Once the diagnosis of epiglottis is suspected, urgent hospitalization is required (ICU or OT or Anaesthetic room with resuscitation facilities). Treatment should be started immediately with a team of senior anaesthetist, paediatrician and ENT surgeon. (compulsory for senior experienced staff to be present!) Intubate child under general anaesthesia. Urgent tracheostomy (very rare) if intubation impossible. Take blood samples for culture (Only after airway is secured!). Start patient on antibiotics immediately (e.g. cefuroximine) for 3-5 days as most patients might have concomitant bacteremia. Tracheal tube can be removed usually within 24 hours (Depending on patient’s progress). Most children recover fully within 2-3 days. MINUTES COUNT IN ACUTE EPIGLOTTIS!
Children age 1 to 3 are most like to swallow or breathe in a foreign object,such as a coin, marble, pencil eraser, buttons, beads, or other small items orfoods as they are always veryintrigued and interested in theirsurroudings.
Choking & Coughing (common) (is present in 95% of patients presenting with foreign body aspiration) Stridor is commonly present with upper airway or upper tracheal foreign bodies. - Indicates prompt intervention required! - Approximately 50% of children have inspiratory stridor or expiratory wheezing, with prolongation of the expiratory phase, and medium-to- coarse rhonchi. Patients may present with (depending on location/degree of obstruction) : 1) Larynx - Hoarseness / aphonia - Stridor 2) Trachea - Wheezing (can mimic asthma) 3) Bronchial - Cough - Unilateral wheezing - Decreased breath sounds
RADIOGRAPHY Neck - AP view of neck - Lateral view of soft tissues Chest - PA view (take both during inspiration & expiration) - Lateral view Some points to remember about radiography investigation : Obtaining 2 views of the foreign body helps to determining its location and excludes the presence of superimposed multiple foreign bodies. Most foreign bodies are radiolucent Radiolucent tracheal foreign bodies may show signs of an infraglottic opacity or of swelling from airway inflammation on PA and lateral neck radiographs.
BRONCHOSCOPY (FLEXIBLE) : If the clinical suspicion is high for foreign body aspiration, flexible bronchoscopy should be performed for definitive diagnosis and treatment.COMPUTER TOMOGRAPHY (CT SCAN) As a result of its greater contrast resolution In addition to providing plain radiographic findings, such as hyperlucency, atelectasis, and lobar consolidation, CT scans can depict the foreign body within the lumen of the tracheobronchial tree and the 3-dimensional position of the foreign body within the thorax.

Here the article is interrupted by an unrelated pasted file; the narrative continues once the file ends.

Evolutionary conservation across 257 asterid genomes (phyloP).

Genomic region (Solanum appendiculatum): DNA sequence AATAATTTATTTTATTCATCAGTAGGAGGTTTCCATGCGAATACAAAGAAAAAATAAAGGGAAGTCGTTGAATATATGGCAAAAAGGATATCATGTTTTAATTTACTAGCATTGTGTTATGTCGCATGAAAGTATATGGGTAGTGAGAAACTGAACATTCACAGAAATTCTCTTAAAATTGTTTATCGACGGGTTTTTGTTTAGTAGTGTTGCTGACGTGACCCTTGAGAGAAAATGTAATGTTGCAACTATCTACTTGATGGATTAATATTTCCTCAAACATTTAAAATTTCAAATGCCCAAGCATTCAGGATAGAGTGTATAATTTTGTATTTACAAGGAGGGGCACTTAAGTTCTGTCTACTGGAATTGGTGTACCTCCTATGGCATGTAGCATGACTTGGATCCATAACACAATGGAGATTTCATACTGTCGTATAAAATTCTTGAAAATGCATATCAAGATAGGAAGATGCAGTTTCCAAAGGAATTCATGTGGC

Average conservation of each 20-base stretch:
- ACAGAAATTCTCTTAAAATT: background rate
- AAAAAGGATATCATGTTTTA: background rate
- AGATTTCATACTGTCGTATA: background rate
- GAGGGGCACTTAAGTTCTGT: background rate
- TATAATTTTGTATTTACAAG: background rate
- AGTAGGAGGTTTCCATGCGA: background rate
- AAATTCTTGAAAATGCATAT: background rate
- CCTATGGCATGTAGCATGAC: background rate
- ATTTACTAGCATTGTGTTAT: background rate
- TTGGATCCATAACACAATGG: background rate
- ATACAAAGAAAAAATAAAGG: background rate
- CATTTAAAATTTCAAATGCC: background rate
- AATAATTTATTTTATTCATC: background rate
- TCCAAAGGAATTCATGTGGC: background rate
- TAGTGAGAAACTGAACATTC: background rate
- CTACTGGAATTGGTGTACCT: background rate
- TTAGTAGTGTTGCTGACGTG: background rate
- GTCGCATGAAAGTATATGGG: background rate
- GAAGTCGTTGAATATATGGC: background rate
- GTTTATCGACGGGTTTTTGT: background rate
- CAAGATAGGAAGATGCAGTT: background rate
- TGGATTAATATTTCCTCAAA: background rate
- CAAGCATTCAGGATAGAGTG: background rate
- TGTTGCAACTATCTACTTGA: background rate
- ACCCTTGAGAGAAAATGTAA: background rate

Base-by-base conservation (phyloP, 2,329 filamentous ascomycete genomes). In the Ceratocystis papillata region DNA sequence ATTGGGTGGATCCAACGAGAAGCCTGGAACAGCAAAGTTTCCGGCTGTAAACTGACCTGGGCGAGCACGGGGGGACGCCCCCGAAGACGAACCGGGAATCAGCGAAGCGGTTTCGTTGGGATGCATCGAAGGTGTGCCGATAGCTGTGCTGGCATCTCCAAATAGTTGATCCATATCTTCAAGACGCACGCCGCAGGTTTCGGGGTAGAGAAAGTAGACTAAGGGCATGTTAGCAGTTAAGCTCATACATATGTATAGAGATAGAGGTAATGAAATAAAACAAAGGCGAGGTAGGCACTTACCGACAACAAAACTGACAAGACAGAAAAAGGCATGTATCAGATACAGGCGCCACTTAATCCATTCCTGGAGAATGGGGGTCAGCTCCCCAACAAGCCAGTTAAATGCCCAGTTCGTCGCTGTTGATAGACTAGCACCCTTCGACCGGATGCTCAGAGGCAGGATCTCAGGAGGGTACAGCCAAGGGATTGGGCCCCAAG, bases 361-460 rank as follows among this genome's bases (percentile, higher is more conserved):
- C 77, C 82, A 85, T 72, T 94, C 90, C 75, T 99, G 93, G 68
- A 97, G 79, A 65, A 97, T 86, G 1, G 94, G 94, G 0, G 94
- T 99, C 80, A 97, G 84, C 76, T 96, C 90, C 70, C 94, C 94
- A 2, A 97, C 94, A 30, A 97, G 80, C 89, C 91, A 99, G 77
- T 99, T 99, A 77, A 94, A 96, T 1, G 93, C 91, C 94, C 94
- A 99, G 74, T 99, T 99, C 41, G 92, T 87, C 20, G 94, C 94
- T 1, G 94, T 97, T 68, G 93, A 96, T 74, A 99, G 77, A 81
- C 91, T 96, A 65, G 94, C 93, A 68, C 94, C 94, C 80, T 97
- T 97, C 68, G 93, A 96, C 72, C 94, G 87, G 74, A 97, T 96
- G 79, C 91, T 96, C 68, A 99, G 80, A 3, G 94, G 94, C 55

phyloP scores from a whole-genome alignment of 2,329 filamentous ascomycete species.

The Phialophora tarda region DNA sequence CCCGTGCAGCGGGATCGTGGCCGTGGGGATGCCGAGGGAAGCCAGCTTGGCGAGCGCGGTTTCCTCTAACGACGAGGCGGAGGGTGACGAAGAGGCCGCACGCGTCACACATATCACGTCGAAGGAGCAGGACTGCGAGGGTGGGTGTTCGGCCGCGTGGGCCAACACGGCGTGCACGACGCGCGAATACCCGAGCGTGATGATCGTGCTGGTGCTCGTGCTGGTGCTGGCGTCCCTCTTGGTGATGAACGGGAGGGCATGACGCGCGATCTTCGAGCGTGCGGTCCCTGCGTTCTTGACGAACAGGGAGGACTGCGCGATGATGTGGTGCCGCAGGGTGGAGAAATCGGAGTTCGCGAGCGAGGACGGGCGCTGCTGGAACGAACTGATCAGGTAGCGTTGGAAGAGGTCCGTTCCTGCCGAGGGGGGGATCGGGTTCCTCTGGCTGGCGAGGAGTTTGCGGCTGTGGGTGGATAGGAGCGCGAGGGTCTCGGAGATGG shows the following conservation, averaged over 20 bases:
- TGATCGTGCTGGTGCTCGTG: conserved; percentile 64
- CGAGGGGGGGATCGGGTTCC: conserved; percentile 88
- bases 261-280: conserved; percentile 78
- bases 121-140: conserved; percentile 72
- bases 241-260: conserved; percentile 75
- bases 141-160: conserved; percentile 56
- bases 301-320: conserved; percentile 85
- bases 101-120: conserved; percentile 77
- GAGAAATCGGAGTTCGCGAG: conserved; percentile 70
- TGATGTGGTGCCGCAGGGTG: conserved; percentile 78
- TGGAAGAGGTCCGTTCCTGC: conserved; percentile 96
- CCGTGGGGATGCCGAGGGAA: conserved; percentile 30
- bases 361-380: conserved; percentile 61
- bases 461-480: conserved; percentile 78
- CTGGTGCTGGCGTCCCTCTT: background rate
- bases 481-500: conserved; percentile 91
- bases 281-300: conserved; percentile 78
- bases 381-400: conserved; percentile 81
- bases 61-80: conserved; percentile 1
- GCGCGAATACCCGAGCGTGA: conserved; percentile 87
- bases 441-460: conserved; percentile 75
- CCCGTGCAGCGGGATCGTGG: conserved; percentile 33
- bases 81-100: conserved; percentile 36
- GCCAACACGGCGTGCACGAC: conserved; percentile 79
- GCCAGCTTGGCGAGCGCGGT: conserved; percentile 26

1) Most cases of inhalation events are not witnessed, hence diagnosis usually depends on high index of suspicion.2) Bring child to hospital3) Immediately do a lateral neck X-ray, AP-Chest X-ray (but hard to detect at times).4) Endoscopy under general anaesthesia is usually the preferred choice of investigation as it also allows removal of the foreign body.5) Children with foreign body inhalation are usually comfortable despite some stridor and chest recession.6) Most interventions can be organised semi-urgently.7) However, immediate attention is required if the child decompensates.
Retropharyngeal abscesses are deep neck space infections thatcan pose an immediate life-threatening emergency, withpotential for airway compromise and other catastrophiccomplications
The retropharyngeal space can become infected in two ways : 1) Infection spreads from a contiguous area 2) Penetrating trauma (can directly inoculate the space) The "classic" retropharyngeal abscess observed in pediatric patients occurs when an upper respiratory tract infection (URTI) spreads to retropharyngeal lymph nodes, forming chains in the retropharyngeal space on either side of the superior constrictor muscle.